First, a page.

DAY 12 – ARCTIC OCEAN FLIGHT
The Twin Otter will pick us up for a flight along the Arctic Ocean and coastal plains, back to Inuvik, where we will gather for a final dinner. Remember to book a hotel room for this night, and plan your flight no earlier than the next morning.
DAY 13 – HOME BOUND
This is the last date listed for your trip.
After goodbyes and a last look around Inuvik, we will head for home with a cargo of fond and spectacular memories.
Please note: The above is a tentative itinerary and has been designed with much thought to capitalize on the most scenic and exciting parts of the river, while making time on other sections. Your guides will adjust the schedule to make the best use of river and weather conditions.
Please ensure that you have a warm winter jacket (think ‘Puffy’) as well as waterproof rain jacket and pants. We rent robust rain gear and rubber boots – more on our ‘Details & Equipment list. Goretex is not a substitute for rain gear on this trip. Lifejackets are supplied.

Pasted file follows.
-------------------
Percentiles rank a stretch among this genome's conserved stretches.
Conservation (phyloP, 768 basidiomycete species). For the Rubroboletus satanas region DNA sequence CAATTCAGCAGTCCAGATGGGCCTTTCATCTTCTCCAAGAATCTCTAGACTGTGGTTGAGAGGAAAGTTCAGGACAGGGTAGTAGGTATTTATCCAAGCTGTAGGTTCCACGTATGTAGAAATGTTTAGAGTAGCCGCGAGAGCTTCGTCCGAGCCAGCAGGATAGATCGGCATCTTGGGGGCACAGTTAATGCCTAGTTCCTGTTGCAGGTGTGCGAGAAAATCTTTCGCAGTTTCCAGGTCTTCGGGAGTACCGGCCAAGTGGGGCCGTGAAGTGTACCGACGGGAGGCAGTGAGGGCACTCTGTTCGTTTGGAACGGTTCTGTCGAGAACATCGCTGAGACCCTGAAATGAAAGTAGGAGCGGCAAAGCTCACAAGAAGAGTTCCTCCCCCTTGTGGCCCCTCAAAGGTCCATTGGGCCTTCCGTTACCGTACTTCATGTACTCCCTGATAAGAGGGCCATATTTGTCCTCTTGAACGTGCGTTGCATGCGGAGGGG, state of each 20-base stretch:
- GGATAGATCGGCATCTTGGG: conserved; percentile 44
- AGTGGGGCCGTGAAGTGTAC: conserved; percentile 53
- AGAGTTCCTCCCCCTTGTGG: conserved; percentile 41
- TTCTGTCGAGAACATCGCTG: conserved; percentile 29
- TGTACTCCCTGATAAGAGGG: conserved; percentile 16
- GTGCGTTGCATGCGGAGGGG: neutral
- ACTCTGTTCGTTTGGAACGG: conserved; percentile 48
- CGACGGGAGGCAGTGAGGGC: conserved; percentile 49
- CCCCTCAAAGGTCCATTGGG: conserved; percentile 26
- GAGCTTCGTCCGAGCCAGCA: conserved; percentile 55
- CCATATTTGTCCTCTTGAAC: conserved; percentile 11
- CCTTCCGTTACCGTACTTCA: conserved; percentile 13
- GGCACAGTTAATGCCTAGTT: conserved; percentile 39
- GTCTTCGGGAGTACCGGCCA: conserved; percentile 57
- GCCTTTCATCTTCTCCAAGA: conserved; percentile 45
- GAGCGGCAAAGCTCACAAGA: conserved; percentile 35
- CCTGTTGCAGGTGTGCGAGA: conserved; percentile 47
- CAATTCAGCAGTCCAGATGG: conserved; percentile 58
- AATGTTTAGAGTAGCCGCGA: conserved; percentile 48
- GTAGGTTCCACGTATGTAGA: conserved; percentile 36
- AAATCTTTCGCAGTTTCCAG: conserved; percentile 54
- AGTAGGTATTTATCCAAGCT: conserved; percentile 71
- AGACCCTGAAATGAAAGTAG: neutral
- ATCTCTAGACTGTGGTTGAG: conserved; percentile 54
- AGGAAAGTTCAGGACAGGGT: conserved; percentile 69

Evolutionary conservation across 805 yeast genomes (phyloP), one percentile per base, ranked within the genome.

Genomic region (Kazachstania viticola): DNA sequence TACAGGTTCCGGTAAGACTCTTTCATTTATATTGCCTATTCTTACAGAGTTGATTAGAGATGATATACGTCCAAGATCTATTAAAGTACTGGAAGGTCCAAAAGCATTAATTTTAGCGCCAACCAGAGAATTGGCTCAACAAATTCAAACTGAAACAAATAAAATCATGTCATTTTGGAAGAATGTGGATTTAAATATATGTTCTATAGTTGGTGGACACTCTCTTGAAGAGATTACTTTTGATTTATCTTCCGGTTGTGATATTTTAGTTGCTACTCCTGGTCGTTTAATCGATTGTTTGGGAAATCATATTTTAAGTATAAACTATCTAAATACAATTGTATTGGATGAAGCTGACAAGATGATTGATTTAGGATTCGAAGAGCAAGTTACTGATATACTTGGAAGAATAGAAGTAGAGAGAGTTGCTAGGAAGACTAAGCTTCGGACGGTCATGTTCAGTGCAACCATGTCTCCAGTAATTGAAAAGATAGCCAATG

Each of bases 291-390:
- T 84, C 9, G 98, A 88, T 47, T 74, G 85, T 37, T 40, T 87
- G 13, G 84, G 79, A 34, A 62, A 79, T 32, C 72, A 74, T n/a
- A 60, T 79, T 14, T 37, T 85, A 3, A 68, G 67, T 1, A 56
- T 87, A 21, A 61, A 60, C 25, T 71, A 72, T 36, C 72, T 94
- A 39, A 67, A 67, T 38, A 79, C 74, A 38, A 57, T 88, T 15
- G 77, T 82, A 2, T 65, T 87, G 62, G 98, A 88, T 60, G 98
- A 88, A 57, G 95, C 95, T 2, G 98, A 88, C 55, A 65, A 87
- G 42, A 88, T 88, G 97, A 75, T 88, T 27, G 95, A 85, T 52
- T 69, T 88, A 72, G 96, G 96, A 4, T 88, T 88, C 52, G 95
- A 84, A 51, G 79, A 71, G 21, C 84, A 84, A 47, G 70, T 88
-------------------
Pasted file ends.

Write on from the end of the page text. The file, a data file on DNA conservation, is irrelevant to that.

Meals and pre- and post-trip accommodation in Inuvik are your responsibility – the cost is not included in the trip fee. We have attached a list of Inuvik hotels. Breakfast, lunch, dinner and snacks are included from the Day 1 lunch until the final river meal. Any other meals off the river are your responsibility.